A definite improvement on the patchy premiere. I liked the direction this episode took the show in, while involving a Buy More subplot that wasn't embarrassing or hollow, and telling a story that felt quite robust for Chuck. Knowing they only have a half-season to tell their story means the writers are getting down to business already, and "Chuck Versus The Bearded Bandit" opened up some interesting avenues for the show to explore.
"... The Bearded Bandit" also introduced a brand new recurring character in Gertrude Verbanski (The Matrix's Carrie-Anne Moss), who owns a rival spy outfit to Carmichael Industries and, frankly, appears to be doing a much better job. The fact she isn't a villain also felt refreshing—although it's possible she'll be exposed as one further down the line, but I sure hope not. Having her as a love-interest for Casey (Adam Baldwin) because they have a sexual past looks to be giving Casey a long-overdue romantic subplot, and I enjoyed how Verbanski ultimately saved the day when Sarah (Yvonne Strahovski) called her for backup when rescuing Chuck and Morgan (Joshua Gomez) from a building. Moss herself was excellent in the role; playing it straight and steely instead of mugging to camera. Naturally her Matrix background helped make her look and feel convincing as a leather-clad superspy, too. I'm excited to see her return, especially as it should mean better material for Casey (Adam Baldwin) at last.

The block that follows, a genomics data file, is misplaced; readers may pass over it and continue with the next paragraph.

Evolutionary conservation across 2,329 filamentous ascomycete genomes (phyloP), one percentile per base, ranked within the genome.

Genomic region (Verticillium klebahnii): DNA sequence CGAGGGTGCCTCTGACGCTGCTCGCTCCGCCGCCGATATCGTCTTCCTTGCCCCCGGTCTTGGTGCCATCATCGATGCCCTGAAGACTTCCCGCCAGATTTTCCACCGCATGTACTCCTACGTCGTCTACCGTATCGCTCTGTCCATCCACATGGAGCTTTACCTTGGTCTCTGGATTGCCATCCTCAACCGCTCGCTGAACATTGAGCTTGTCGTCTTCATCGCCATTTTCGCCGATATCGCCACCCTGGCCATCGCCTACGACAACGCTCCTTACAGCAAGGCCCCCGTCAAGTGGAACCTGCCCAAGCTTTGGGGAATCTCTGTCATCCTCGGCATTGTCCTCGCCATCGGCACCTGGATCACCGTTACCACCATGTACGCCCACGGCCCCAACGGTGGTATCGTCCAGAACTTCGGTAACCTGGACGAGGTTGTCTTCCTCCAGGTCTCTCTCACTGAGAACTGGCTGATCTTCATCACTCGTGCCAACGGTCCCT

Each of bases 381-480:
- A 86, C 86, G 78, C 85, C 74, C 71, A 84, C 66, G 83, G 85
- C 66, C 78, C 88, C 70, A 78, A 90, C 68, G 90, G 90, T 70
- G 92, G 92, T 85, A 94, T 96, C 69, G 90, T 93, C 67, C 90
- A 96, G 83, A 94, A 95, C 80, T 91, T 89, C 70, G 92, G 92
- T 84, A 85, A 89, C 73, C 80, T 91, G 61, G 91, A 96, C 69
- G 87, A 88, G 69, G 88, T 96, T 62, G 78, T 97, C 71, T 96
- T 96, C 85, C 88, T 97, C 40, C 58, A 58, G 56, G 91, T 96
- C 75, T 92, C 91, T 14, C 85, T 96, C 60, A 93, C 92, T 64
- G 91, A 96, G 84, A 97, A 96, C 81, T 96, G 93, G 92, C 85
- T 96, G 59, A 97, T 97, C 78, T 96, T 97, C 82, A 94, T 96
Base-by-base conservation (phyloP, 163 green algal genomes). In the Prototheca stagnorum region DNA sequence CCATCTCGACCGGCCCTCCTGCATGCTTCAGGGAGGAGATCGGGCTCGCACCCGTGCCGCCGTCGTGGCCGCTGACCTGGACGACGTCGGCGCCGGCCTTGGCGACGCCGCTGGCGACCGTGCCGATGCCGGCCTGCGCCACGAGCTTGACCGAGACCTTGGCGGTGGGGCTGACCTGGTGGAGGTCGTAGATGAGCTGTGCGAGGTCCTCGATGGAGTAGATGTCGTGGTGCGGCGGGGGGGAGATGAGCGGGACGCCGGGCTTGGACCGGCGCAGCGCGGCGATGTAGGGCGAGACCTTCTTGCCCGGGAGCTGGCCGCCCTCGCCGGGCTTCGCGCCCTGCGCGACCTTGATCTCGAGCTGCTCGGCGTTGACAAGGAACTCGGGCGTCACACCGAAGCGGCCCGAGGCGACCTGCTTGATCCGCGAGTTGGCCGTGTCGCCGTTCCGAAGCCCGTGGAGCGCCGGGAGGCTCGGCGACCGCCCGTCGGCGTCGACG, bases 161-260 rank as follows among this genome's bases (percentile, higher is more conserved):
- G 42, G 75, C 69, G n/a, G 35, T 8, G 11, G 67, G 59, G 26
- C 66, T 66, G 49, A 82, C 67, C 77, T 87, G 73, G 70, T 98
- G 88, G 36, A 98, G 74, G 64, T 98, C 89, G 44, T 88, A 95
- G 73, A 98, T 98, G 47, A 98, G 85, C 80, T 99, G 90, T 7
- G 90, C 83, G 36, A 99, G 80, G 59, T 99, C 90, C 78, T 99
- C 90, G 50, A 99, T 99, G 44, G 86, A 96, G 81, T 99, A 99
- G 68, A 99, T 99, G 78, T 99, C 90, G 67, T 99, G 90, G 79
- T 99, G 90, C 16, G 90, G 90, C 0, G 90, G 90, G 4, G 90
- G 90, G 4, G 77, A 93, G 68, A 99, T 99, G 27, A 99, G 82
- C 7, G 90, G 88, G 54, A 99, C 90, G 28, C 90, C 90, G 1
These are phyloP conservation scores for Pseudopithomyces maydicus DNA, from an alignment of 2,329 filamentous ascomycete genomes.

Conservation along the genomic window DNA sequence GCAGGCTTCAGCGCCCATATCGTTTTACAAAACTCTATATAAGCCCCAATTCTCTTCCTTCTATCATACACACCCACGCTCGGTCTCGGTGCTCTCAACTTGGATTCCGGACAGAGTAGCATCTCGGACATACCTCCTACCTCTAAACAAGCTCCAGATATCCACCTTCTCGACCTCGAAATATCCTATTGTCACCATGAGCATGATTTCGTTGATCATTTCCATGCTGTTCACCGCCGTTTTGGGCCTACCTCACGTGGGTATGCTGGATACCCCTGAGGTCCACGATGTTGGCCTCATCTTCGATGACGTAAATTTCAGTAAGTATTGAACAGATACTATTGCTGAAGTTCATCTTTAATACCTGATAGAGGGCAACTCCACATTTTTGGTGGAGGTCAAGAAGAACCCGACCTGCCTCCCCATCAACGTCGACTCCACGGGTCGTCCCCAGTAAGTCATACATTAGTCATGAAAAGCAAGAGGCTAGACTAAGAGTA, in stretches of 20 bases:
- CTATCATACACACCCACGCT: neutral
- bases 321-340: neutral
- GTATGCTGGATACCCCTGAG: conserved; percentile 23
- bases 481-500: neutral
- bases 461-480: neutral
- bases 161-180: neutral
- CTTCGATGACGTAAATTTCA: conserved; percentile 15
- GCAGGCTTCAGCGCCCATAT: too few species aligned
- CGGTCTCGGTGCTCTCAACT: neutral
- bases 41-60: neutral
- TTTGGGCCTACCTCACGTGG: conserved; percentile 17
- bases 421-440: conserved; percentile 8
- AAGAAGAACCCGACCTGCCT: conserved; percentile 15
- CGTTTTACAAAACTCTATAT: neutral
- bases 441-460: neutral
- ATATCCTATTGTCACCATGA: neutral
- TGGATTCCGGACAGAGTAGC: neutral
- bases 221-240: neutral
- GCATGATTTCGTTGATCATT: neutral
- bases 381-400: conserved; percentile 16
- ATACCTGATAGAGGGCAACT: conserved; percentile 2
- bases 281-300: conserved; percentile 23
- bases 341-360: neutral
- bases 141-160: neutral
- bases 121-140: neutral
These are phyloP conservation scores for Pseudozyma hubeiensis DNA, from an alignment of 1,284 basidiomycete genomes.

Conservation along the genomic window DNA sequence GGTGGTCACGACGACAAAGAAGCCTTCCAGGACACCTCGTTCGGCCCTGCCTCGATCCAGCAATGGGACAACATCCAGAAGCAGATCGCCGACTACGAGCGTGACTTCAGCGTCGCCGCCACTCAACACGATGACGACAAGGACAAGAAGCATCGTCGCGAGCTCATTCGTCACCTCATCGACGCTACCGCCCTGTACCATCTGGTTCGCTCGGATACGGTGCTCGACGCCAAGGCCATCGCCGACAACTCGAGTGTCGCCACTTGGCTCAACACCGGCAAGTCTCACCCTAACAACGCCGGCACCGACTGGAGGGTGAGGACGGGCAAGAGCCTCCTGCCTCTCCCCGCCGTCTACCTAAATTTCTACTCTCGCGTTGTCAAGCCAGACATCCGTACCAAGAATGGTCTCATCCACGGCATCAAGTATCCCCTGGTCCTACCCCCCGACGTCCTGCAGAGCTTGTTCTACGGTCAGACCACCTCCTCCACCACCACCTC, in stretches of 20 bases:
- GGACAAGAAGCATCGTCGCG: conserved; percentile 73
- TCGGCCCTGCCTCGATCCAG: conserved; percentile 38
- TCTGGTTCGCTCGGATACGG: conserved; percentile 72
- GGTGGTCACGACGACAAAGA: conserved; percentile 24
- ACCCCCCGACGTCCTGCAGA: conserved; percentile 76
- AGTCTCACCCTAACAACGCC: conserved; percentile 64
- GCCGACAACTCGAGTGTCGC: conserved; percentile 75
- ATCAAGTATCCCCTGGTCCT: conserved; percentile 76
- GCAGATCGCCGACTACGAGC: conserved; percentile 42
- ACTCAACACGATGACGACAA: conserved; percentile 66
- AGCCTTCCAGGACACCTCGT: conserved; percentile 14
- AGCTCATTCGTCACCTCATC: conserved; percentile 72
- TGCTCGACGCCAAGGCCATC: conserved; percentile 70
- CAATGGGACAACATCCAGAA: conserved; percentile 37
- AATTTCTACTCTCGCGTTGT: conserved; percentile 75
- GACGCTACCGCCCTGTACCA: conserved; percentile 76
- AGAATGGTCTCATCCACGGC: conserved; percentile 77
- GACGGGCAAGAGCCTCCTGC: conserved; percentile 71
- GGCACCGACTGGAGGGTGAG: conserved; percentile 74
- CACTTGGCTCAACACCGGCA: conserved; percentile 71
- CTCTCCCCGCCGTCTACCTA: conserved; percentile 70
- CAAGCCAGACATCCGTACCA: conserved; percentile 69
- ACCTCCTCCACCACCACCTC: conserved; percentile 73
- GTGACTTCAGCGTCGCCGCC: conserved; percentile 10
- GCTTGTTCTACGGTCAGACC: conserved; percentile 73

|Second of Strahotness: thigh climber|
The emotional anchor of the story was again the role-reversal of Chuck and Morgan, with the latter increasingly annoyed he's being sidelined despite being the almighty Intersect. And that's an understandable complaint, because Morgan kept proving himself invaluable throughout this whole episode. As his "handler", Chuck started to doubt his own position on the team, once Morgan planted the idea in his head that being Casey and Sarah want him to "babysit" Morgan so they'll both be out of harm's way. This adjustment for both characters is being handled well, I feel. The fact Morgan's now exhibiting side-effects of having the Intersect in his brain (forgetting who Indiana Jones and Luke Skywalker are), is also a plausible development. Chuck was always "special" for being able to handle the Intersect (well, with the aide of that Governor wrist-device the show introduced and forgot about), so it makes sense Morgan will be having mental problems and will assumedly start going crazy soon.
The main storyline got a little lost towards the end, but for the most part it was good fun: a mission to rescue the brother of shady diamond dealer Karl Sneijfer (Lost's Jeff Fahey), with the twist being that his sibling was actually part of a witness protection program to keep him away from Karl. In some ways it made Carmichael Industries look incompetent for being played so easily, but the twist worked well and I enjoyed an inventive action sequence with Sarah climbing a rock face as Casey shot metal pegs into the stone for her to use as handholds.
A decent step forward for the show, but Chuck's so far past its halcyon days that I'm only really watching out of loyalty now.
- It was to be expected, but Chuck's ratings plummeted 20% from its series low last week. 3.1 million and a 0.8 demo rating. Ouch. Whatever small hope there was for NBC to renew the show for a sixth season just went up in smoke. But is there anyone who really wants another year?
- Ryan McPartlin got one of the show's ridiculous "wind machine" entrances to the Buy More, which was amusing to see.